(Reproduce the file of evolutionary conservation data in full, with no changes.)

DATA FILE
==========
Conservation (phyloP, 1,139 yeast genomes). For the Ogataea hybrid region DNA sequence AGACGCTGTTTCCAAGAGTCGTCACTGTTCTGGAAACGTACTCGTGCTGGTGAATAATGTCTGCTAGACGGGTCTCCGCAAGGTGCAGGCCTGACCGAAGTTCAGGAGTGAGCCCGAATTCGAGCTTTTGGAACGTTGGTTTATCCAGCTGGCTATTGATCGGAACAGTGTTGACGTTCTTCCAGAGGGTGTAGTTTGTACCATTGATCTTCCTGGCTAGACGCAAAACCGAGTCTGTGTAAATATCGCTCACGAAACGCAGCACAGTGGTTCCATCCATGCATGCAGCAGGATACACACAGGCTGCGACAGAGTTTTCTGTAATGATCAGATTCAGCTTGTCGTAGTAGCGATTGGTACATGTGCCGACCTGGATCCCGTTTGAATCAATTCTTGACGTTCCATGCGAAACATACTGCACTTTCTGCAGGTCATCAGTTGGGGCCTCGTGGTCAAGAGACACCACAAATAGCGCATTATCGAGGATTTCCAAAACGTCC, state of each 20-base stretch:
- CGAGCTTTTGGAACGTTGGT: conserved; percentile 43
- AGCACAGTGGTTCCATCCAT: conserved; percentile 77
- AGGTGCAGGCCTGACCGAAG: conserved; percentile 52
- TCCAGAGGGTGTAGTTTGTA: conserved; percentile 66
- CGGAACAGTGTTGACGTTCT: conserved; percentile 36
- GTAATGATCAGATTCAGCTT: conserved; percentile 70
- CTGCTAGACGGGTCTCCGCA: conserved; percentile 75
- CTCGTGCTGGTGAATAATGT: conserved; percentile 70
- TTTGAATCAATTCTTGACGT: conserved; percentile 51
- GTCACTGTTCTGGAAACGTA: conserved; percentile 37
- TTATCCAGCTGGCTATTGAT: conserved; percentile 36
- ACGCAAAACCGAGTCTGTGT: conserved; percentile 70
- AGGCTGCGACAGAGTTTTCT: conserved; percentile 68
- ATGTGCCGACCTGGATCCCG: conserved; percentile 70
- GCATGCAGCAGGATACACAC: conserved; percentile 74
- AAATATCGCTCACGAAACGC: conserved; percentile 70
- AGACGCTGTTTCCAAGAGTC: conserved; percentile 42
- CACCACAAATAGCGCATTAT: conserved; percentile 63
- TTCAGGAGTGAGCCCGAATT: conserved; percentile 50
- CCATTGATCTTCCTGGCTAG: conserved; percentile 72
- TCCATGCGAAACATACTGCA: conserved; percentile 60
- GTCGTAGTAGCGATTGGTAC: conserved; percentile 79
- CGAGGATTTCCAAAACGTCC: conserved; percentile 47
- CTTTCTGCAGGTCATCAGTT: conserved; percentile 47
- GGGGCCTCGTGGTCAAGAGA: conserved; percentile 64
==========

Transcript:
Conservation (phyloP, 1,139 yeast genomes). For the Ogataea hybrid region DNA sequence AGACGCTGTTTCCAAGAGTCGTCACTGTTCTGGAAACGTACTCGTGCTGGTGAATAATGTCTGCTAGACGGGTCTCCGCAAGGTGCAGGCCTGACCGAAGTTCAGGAGTGAGCCCGAATTCGAGCTTTTGGAACGTTGGTTTATCCAGCTGGCTATTGATCGGAACAGTGTTGACGTTCTTCCAGAGGGTGTAGTTTGTACCATTGATCTTCCTGGCTAGACGCAAAACCGAGTCTGTGTAAATATCGCTCACGAAACGCAGCACAGTGGTTCCATCCATGCATGCAGCAGGATACACACAGGCTGCGACAGAGTTTTCTGTAATGATCAGATTCAGCTTGTCGTAGTAGCGATTGGTACATGTGCCGACCTGGATCCCGTTTGAATCAATTCTTGACGTTCCATGCGAAACATACTGCACTTTCTGCAGGTCATCAGTTGGGGCCTCGTGGTCAAGAGACACCACAAATAGCGCATTATCGAGGATTTCCAAAACGTCC, state of each 20-base stretch:
- CGAGCTTTTGGAACGTTGGT: conserved; percentile 43
- AGCACAGTGGTTCCATCCAT: conserved; percentile 77
- AGGTGCAGGCCTGACCGAAG: conserved; percentile 52
- TCCAGAGGGTGTAGTTTGTA: conserved; percentile 66
- CGGAACAGTGTTGACGTTCT: conserved; percentile 36
- GTAATGATCAGATTCAGCTT: conserved; percentile 70
- CTGCTAGACGGGTCTCCGCA: conserved; percentile 75
- CTCGTGCTGGTGAATAATGT: conserved; percentile 70
- TTTGAATCAATTCTTGACGT: conserved; percentile 51
- GTCACTGTTCTGGAAACGTA: conserved; percentile 37
- TTATCCAGCTGGCTATTGAT: conserved; percentile 36
- ACGCAAAACCGAGTCTGTGT: conserved; percentile 70
- AGGCTGCGACAGAGTTTTCT: conserved; percentile 68
- ATGTGCCGACCTGGATCCCG: conserved; percentile 70
- GCATGCAGCAGGATACACAC: conserved; percentile 74
- AAATATCGCTCACGAAACGC: conserved; percentile 70
- AGACGCTGTTTCCAAGAGTC: conserved; percentile 42
- CACCACAAATAGCGCATTAT: conserved; percentile 63
- TTCAGGAGTGAGCCCGAATT: conserved; percentile 50
- CCATTGATCTTCCTGGCTAG: conserved; percentile 72
- TCCATGCGAAACATACTGCA: conserved; percentile 60
- GTCGTAGTAGCGATTGGTAC: conserved; percentile 79
- CGAGGATTTCCAAAACGTCC: conserved; percentile 47
- CTTTCTGCAGGTCATCAGTT: conserved; percentile 47
- GGGGCCTCGTGGTCAAGAGA: conserved; percentile 64